Man… I see this question more often than I want to. And if you look closely, it’s basically people just complaining that they don’t want to study.
How did they graduate law school? If finally becoming an attorney doesn’t entice them, I don’t know what to say. More like I hold back on giving a huge answer every time I see the question!
HOW do you get motivated? How DO you get motivated? How do you get MOTIVATED?
You don’t. Asking about it is just going to get you into a pity party with other people who also “don’t have motivation.” The blind leading the blind.
To be fair, it’s a gray area. Who wants to study for the bar exam?
You might as well moisturize your outlines with sandpaper because this exam is one of the driest, most boring things in existence. It’s natural to be uninterested if you’re looking at this huge, seemingly insurmountable goal—even if it is a high-stakes exam.
If you’re asking about motivation, though, don’t count on it to come to you first. “Motivation” and “inspiration” are fleeting. It comes and goes based on the situation, difficult to summon at will.
Keep reading to find out:
My answer to the titular question (or what doesn’t get you motivation)
3 approaches to getting my own work done (and how you can apply this to your bar prep)
5 productivity tactics (that don’t require you to give up on sleep)
Be honest now. Imagine you’re mentoring a starry-eyed 1L starting law school. How would you explain how to “spot issues” in an essay? How exact and specific can you get?
Is it just a mystical process where the crystal ball in your head somehow divines issues from the heavens?
On its surface, a bar exam essay is simply a string of IRACs (easier said than done of course). Prep companies and law schools tend to focus on the “R” and “A” and assume that you already know how to find the “I” naturally.
That’s funny (not really) because an issue that’s never raised, or an irrelevant issue, is completely worthless.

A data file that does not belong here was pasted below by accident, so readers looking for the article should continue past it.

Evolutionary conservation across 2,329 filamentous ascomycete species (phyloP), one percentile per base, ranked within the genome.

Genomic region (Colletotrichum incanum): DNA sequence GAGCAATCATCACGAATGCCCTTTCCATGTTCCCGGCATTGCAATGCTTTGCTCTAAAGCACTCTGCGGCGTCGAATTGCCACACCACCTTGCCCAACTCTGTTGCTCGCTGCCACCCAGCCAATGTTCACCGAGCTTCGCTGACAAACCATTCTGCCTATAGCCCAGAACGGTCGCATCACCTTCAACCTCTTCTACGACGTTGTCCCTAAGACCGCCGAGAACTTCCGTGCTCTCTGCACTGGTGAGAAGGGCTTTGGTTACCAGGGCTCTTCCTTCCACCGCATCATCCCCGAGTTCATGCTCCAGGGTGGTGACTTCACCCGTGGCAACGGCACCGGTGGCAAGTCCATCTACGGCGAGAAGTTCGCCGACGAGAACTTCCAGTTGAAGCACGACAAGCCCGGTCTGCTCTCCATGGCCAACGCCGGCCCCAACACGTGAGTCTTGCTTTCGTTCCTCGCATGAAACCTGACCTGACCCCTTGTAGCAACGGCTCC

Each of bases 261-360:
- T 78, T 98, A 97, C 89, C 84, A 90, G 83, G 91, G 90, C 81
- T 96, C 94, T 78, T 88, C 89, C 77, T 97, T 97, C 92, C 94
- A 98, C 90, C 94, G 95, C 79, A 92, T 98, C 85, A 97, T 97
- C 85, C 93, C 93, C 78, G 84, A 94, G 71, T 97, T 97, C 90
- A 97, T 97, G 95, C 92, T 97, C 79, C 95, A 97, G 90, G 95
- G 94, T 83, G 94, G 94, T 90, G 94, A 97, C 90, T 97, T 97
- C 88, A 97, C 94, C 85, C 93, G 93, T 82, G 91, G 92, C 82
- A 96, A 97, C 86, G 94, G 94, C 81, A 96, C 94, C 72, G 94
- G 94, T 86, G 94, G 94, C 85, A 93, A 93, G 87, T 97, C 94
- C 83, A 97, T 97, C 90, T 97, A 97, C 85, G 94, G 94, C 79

Unlike multiple choice with an objectively correct answer, essays are subject to the whims of the grader. Getting (“spotting”) the correct issues is the easiest way to quickly signal to the grader that you’re at least discussing the right things.
But has anyone actually taught you how to identify those issues? They give you the IRAC framework and leave you to figure it out.
That’s why I’m going to explain it to you in more detail than this:
Ah yes, the MBE, everyone’s favorite multiple-guess section…
1.8 minutes per question for 6 hours
Paranoia from seeing 7 of the same letter in a row
50/50 choices that make you go, “Damn, what’s with this ultimate decision?”
Up to half of your score hangs on a series of letters. I don’t mean essays, which are also a series of letters.
Wow! That sounds important. So how do you practice and prepare to improve your MBE score?
That’s actually the good thing about the MBE. It’s relatively objective and quantitative. This means that, while the MBE is formidable, improving on the MBE is a very improvable and figure-out-able portion of the bar.
Keep these rules in mind to go from “multiple guess” to “multiple choice”: